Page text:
Monday, June 17, 2024

Journey Into Strange Tales Issue 114: Atlas/ Marvel Horror & Science Fiction Comics!


The Marvel/Atlas 
Horror Comics
Part 99
March 1956 Part I
by Peter Enfantino
and Jack Seabrook

Astonishing #47
Cover by Bill Everett

"Spaceship in My Barn" (a: Bill Everett) 
(r: Tomb of Darkness #23)
"The Man Who Looked for Death!" (a: Joe Orlando) ★1/2
"The Fat Man!" (a: Larry Woromay) 
"Eve of Halloween!" (a: Ed Winiarski) ★1/2
(r: Tomb of Darkness #18)
"The Hypnotist!" (a: Bernie Krigstein) ★1/2
(r: Weird Wonder Tales #19)

Caught in a vicious storm, a reporter takes shelter in a farmhouse and is told by the kindly old couple who host him that they've been visited by aliens from another planet. "Where's the proof?" asks the newsman. "There's a Spaceship in My Barn!" exclaims the old man. And so there is. The reporter is still dubious (commenting that the ship, while a very good construction, is obviously a fake) until he meets the crew, the very friendly couple, Luml and Xrtyl, from the planet Aldebaran (which sounds suspiciously close to one of George Lucas's planets).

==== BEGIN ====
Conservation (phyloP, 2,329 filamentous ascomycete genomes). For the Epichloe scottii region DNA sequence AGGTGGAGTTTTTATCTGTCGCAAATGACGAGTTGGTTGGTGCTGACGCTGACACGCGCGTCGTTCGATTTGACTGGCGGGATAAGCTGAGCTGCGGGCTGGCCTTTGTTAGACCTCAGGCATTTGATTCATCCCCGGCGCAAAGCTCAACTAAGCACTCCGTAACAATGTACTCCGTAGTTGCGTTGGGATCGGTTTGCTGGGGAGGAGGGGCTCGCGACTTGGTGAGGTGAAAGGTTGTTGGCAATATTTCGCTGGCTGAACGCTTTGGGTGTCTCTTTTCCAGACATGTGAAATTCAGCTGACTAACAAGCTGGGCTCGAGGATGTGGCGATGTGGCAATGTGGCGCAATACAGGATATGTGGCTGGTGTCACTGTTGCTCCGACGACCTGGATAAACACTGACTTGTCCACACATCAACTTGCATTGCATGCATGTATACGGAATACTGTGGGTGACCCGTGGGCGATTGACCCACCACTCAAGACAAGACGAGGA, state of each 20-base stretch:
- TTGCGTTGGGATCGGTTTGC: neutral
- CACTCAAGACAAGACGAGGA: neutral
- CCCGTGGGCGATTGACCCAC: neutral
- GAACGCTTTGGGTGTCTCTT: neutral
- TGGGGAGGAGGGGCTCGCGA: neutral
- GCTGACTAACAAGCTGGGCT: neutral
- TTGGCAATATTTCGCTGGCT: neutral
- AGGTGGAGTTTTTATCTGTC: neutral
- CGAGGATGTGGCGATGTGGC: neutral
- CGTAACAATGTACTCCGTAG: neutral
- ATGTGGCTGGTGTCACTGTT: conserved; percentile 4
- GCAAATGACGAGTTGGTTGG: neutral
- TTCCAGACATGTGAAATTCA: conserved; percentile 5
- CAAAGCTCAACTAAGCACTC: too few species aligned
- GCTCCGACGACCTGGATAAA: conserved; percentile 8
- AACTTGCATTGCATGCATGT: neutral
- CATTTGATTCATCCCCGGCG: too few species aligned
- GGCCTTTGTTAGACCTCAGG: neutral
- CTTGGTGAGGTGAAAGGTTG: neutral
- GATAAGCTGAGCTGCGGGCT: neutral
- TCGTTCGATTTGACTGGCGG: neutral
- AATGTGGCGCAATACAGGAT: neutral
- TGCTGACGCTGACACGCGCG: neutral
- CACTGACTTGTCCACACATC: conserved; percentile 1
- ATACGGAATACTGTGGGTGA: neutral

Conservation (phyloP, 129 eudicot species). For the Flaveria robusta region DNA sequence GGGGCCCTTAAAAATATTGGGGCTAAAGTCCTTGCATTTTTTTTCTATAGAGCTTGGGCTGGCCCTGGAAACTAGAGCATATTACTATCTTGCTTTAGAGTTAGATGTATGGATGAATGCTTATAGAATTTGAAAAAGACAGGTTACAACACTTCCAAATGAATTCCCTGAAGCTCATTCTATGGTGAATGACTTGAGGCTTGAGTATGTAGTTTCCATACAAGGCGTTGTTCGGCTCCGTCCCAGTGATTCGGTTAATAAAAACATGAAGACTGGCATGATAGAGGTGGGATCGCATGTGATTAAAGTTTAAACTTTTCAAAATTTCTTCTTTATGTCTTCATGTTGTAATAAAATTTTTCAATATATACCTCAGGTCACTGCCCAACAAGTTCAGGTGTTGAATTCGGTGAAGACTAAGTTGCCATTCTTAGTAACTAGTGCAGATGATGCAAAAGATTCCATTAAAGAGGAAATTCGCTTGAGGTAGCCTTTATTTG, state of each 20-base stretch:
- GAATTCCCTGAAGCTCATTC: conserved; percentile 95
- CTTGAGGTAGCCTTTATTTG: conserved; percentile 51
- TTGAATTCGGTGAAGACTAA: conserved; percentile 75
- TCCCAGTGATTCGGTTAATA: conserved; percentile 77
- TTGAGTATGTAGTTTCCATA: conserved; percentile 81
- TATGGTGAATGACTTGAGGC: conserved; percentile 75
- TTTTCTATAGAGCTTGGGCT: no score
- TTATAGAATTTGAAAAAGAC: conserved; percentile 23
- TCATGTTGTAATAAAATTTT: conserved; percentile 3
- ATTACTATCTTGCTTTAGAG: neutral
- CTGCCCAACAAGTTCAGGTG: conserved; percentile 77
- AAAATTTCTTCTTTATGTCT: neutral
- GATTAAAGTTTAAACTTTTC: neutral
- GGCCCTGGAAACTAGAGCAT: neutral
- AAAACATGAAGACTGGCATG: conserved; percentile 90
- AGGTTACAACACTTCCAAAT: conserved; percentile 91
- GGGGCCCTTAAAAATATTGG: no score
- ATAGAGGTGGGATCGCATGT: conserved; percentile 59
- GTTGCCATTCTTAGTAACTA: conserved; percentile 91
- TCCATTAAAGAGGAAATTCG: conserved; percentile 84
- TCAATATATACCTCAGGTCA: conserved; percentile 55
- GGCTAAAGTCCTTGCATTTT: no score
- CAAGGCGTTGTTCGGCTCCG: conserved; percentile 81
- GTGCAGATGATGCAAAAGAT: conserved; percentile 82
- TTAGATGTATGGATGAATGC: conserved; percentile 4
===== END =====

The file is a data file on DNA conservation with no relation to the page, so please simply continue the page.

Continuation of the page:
The reporter asks if he can take a few pics but the BEMs hop in their tin can and grab a hunk of the highway. Now how will he write the greatest story of the century? He won't. And neither did the uncredited scripter of "Spaceship in My Barn" (which CGC guesses might be Bill Everett), who didn't seem to know how to finish off his sf yarn. This one merely sputters but Bill's talents as a draftsman save the day. Everett could do it all; really eerie horror and then cute fantasy like smiling aliens and adorable farmers.